Crematorium to Heat Pool

Eric Herman Headshot

Eric HermanIf necessity is the mother of invention, she recently took a macabre turn in Great Britain, where plans are moving forward to use excess energy from a crematorium to heat the water at a nearby public aquatics facility. 

Officials at the Redditch Borough Council have announced that the pool at the Abbey Stadium Leisure Centre in Worchester will be fitted with a system that circulates water through the furnace system at the nearby Durham Crematorium, utilizing energy in the form of heat exhaust that is otherwise wasted. 

According to Carole Gandy, leader of Redditch Council, the proposal makes sense in that it would save up to an estimated $22,000 in annual heating costs. “I'd much rather use the energy rather than just see it going out of the chimney and heating the sky,” she said. "It will make absolutely no difference to the people who are using the crematorium for services. 

"I do recognize some people might not like it,” she added, “but if they don’t, they don't have to use our crematorium.” 

The idea has caught drawn comment on Britain’s national political stage. Sir George Young, leader of the House of Commons, described the idea as a “groundbreaking scheme.” He added that he would “die a happier man” if he knew heat from his cremation was warming the waters of a local pool.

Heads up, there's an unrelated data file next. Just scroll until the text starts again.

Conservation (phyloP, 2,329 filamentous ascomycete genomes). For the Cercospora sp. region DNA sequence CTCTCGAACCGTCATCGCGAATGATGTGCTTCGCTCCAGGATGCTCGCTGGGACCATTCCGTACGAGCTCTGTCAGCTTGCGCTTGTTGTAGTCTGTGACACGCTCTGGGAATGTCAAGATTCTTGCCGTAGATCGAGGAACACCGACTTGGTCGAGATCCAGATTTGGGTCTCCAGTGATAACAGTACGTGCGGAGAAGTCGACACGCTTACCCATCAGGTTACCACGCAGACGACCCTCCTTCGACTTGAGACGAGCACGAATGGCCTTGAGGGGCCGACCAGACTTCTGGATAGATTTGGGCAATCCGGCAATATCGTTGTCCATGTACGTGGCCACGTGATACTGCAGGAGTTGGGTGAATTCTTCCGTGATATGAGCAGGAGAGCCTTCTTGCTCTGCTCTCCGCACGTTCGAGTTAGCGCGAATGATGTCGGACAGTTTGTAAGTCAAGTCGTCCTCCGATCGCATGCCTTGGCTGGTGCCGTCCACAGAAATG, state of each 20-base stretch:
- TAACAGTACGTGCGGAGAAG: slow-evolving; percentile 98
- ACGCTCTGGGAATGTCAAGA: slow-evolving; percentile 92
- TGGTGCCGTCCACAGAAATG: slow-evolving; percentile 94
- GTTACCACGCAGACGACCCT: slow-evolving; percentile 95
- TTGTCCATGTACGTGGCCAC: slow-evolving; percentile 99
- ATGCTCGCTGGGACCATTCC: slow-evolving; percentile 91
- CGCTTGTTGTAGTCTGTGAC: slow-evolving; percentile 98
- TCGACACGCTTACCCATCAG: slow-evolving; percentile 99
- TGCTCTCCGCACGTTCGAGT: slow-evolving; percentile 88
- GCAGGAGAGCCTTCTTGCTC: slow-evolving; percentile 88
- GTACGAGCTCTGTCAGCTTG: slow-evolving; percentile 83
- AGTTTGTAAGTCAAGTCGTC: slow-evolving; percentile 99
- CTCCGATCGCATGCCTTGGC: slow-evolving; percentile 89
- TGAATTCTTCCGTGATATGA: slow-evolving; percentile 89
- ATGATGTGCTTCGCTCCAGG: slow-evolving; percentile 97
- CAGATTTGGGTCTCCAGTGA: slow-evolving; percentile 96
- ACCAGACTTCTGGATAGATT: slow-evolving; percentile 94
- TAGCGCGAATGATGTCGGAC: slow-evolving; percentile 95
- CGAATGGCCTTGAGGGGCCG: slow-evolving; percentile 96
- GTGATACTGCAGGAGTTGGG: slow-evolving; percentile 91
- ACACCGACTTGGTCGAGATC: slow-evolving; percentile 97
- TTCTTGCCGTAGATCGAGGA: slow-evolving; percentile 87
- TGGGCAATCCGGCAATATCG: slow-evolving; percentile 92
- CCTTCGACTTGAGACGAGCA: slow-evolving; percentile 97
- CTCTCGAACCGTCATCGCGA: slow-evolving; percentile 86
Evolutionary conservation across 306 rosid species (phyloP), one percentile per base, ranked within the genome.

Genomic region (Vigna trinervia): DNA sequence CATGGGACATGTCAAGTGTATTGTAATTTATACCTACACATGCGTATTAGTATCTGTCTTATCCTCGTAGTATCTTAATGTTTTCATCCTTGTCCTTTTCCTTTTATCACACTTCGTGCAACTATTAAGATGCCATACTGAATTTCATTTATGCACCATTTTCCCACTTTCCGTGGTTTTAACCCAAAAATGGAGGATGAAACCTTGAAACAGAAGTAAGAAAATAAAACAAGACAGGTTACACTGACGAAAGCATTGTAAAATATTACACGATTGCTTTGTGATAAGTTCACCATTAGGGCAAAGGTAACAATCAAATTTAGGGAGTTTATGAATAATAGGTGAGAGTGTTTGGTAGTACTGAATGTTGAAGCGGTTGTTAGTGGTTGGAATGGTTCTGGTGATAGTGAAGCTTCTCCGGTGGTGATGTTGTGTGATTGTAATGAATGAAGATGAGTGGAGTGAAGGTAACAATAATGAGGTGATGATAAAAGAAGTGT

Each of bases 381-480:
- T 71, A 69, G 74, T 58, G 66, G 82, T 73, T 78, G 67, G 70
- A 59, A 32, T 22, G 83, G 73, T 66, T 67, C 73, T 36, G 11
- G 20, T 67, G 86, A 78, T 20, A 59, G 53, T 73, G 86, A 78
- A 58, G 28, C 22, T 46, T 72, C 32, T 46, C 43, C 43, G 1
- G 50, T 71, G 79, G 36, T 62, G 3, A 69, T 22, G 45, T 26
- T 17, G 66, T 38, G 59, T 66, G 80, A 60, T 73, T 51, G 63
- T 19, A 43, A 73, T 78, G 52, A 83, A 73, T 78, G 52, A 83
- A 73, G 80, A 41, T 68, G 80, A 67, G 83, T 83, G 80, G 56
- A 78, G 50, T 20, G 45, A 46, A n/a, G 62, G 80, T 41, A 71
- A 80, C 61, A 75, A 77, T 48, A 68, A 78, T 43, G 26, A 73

Not surprising, however, the plan has also drawn its share of negative critique. Roger McKenzie, regional secretary for Unison, Britain’s largest public sector union, condemned the plan as “sick and an insult to local residents.”

As strange as this idea may seem, it would seem credit is due to those behind the plan for looking at creative solutions to rising energy cost. Obviously, the concept of heating pools with crematorium furnaces will never be a widespread solution, and on a certain level the idea is a bit creepy. That said, however, there’s an inescapable logic to using energy that would be wasted otherwise to benefit those using the pool. 

My question being, is this a good idea? Or is it an example of “going green” gone too far? 

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